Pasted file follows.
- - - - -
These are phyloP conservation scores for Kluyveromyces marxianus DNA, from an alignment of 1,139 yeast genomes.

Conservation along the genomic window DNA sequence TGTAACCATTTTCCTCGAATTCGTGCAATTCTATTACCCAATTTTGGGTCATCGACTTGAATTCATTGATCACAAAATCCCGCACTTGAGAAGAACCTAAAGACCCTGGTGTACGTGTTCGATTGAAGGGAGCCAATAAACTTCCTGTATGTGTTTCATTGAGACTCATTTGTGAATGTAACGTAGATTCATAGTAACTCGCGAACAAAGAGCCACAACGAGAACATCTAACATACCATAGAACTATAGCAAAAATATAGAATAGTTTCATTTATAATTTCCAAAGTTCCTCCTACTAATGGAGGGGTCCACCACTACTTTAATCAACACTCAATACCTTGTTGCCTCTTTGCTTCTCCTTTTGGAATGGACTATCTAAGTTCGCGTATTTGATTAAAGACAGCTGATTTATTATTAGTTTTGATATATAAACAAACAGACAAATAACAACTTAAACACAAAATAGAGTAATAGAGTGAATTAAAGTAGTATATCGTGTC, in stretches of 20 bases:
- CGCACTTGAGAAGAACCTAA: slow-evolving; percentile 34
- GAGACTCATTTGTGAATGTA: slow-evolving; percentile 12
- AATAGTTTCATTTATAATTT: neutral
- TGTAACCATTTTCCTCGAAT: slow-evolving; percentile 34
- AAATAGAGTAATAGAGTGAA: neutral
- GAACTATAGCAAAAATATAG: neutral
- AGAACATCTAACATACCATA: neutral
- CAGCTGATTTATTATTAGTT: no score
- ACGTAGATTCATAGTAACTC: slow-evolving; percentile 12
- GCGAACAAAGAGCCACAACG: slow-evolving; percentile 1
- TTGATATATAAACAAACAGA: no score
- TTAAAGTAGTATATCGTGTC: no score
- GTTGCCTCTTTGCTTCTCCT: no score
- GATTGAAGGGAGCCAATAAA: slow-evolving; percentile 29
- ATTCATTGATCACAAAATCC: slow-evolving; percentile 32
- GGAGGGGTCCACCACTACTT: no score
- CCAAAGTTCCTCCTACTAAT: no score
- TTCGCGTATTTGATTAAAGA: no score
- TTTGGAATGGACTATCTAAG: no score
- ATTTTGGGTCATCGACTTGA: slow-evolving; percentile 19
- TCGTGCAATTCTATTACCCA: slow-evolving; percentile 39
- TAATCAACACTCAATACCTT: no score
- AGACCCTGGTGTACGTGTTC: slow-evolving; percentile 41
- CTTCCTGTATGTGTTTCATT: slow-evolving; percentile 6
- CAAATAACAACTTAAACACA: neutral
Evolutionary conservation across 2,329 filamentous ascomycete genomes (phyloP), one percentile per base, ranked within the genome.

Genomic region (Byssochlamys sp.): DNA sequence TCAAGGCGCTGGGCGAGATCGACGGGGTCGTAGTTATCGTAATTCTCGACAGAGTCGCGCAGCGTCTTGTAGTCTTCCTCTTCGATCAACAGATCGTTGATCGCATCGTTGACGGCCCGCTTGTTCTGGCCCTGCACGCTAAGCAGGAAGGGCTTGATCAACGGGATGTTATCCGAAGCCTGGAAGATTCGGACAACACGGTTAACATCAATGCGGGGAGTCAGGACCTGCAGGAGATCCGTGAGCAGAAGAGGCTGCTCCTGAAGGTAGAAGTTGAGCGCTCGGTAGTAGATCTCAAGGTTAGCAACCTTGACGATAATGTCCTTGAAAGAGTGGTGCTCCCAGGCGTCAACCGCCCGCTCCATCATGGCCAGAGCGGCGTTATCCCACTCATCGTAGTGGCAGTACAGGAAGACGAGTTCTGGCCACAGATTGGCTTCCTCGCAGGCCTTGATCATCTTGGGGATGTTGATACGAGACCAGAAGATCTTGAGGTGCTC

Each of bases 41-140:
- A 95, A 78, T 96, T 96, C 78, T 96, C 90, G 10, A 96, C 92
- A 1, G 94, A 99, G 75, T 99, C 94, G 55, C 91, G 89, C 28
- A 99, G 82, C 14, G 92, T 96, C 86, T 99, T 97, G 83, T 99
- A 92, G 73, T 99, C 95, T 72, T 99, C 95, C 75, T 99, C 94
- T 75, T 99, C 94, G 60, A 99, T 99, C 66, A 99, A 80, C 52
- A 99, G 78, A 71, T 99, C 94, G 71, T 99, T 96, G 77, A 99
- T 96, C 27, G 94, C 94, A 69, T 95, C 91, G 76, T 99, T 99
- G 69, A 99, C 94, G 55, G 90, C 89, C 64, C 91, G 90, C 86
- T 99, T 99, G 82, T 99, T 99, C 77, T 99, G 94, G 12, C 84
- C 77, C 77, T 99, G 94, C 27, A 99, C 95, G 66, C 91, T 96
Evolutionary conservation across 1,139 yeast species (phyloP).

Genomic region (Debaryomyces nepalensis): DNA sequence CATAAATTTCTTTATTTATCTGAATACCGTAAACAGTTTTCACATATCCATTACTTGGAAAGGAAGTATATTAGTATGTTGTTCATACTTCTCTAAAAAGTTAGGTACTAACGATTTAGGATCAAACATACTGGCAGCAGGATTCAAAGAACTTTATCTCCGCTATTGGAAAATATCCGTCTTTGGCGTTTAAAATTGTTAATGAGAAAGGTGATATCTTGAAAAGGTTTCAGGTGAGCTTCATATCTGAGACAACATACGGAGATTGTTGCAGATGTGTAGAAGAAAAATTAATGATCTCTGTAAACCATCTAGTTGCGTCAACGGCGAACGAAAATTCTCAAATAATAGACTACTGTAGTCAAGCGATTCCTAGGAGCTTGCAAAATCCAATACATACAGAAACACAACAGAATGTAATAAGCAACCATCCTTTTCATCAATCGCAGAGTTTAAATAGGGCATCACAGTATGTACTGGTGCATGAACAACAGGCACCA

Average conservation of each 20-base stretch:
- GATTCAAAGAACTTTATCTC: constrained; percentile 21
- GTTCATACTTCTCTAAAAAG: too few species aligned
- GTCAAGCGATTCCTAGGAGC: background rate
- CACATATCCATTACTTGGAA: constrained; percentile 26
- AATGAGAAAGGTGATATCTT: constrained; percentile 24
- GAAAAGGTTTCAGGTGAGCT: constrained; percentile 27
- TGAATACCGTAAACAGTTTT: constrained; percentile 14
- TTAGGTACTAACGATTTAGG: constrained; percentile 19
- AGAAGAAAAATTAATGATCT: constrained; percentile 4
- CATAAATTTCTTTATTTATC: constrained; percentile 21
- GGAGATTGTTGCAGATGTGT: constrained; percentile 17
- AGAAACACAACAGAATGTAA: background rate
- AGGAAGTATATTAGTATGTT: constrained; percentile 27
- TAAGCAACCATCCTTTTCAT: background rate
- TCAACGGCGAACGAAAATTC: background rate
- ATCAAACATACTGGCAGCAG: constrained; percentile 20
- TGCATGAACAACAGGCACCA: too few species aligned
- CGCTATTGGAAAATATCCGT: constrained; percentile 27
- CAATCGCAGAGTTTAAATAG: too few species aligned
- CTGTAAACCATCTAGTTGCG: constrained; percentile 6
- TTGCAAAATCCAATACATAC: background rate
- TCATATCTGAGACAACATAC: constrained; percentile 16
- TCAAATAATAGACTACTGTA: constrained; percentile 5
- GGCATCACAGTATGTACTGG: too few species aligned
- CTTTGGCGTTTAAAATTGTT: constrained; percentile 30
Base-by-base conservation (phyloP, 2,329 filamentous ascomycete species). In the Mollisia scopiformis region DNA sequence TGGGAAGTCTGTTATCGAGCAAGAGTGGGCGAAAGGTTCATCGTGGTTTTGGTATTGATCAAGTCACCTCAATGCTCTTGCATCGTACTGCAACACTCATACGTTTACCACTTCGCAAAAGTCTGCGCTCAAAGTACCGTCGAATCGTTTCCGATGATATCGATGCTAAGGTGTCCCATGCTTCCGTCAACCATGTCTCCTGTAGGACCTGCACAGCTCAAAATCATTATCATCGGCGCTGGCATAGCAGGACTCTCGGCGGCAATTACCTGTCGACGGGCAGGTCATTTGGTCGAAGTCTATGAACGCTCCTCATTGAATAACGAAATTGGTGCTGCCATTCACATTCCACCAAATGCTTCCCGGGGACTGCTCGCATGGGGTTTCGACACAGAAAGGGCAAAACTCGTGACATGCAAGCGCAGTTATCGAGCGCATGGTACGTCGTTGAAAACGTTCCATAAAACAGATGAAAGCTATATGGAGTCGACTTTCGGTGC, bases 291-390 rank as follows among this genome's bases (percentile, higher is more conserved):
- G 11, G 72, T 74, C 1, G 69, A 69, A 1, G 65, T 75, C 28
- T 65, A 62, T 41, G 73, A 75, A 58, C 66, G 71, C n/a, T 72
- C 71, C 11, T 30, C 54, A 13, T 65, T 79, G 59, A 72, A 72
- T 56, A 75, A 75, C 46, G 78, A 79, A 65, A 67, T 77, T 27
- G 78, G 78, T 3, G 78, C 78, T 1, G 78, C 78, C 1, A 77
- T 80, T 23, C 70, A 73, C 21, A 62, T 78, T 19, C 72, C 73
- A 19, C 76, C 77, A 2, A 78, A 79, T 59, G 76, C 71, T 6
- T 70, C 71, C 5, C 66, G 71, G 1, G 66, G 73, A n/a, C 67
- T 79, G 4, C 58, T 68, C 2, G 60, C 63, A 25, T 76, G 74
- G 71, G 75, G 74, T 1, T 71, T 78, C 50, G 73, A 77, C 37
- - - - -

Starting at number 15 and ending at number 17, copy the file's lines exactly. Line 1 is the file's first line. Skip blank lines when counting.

- GTTGCCTCTTTGCTTCTCCT: no score
- GATTGAAGGGAGCCAATAAA: slow-evolving; percentile 29
- ATTCATTGATCACAAAATCC: slow-evolving; percentile 32